The book is based on extensive research by the authors into the habits and behaviors of American millionaires (individuals with a net worth of over $1 million, excluding their primary residence).
Most millionaires do not live extravagant lifestyles and do not outwardly display their wealth through material possessions like luxury cars, clothes, and homes in upscale neighborhoods.
Millionaires tend to live modestly, below their means, and often reside in middle-class communities. They drive used, reliable cars and do not wear flashy designer clothes or jewelry.
The typical millionaire owns a small business or is self-employed, generating their wealth through entrepreneurship rather than relying on a corporate salary. Only about 20% actually accumulated their wealth as employees.
Millionaires exhibit disciplined financial habits, responsible money management, and the ability to delay gratification in pursuit of long-term goals. They spend wisely and optimize their time to build wealth.
Millionaires spend more time on networking, managing finances, education and career development compared to non-millionaires who spend more leisure time on entertainment.
Millionaires accumulate their wealth slowly over many decades. Their net worth peaks in their 50s and 60s after decades of saving and investing.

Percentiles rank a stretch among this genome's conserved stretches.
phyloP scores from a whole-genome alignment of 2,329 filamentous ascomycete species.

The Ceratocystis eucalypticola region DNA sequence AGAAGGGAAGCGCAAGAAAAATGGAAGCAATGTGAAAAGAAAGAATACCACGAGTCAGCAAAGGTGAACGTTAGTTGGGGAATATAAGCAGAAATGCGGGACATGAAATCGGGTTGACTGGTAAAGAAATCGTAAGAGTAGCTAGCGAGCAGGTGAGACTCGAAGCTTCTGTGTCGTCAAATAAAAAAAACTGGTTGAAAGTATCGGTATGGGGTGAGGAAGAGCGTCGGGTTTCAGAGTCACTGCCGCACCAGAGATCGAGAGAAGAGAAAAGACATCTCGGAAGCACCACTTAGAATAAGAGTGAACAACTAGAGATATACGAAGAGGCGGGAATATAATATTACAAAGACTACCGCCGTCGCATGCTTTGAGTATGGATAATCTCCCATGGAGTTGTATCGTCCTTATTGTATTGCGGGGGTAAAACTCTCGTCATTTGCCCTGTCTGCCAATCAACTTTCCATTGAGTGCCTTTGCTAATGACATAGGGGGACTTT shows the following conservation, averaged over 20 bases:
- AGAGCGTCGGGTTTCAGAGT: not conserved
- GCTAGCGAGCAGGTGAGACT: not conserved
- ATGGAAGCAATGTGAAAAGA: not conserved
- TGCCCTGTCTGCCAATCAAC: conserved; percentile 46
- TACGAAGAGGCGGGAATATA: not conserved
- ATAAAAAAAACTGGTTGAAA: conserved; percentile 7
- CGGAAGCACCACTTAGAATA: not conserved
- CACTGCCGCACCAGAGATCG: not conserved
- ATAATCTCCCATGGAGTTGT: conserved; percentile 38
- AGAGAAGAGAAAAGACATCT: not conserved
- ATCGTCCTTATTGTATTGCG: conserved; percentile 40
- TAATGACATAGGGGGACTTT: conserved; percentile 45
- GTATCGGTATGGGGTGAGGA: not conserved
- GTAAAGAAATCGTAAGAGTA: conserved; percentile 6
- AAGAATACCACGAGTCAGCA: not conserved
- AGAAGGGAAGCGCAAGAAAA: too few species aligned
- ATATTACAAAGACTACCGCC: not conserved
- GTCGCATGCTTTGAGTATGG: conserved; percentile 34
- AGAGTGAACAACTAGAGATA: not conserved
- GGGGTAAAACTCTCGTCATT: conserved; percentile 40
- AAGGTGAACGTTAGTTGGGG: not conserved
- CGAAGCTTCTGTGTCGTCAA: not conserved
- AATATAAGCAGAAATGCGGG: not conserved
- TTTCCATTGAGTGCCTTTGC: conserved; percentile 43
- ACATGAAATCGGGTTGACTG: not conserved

Millionaires believe financial independence, not material possession, is the key to true wealth. The adult children of millionaires do not receive large inheritances. Millionaire parents emphasize hard work, education, and financial independence.
Most millionaires are self-made and did not inherit their wealth. Around 80% of millionaires can be considered first-generation millionaires.
Self-made millionaires tend to have higher levels of education, using it to secure high-paying jobs or run successful businesses.
Heirs of millionaires may have occupations that require less education or skill specialization, relying on their inherited wealth instead.
Key wealth-building strategies include entrepreneurship, choosing high-paying careers, investing wisely, and consistently saving money.
Millionaires avoid hyperconsumerism (spending lavishly on consumer goods to display wealth).
Millionaires have their financial goals clearly defined. Hyperconsumers are motivated by social status and prestige.
Millionaires are avid comparison shoppers, spending a considerable amount of time researching and comparing prices before making a significant purchase. They take advantage of sales, negotiate prices, and are not easily swayed by marketing tactics.
Millionaires have a healthy skepticism about investing in consumer goods that don't appreciate in value. They invest in assets.
Millionaires tend to spend significantly less on cars relative to their affluence, while non-millionaires often spend beyond their means to project a higher social status. This phenomenon is called asymmetric spending.
Millionaires buy cars for utility rather than status appeal. They are mindful of the depreciation and costs associated with luxury cars, such as higher insurance premiums and maintenance expenses. They care more about reliability and quality than flashiness.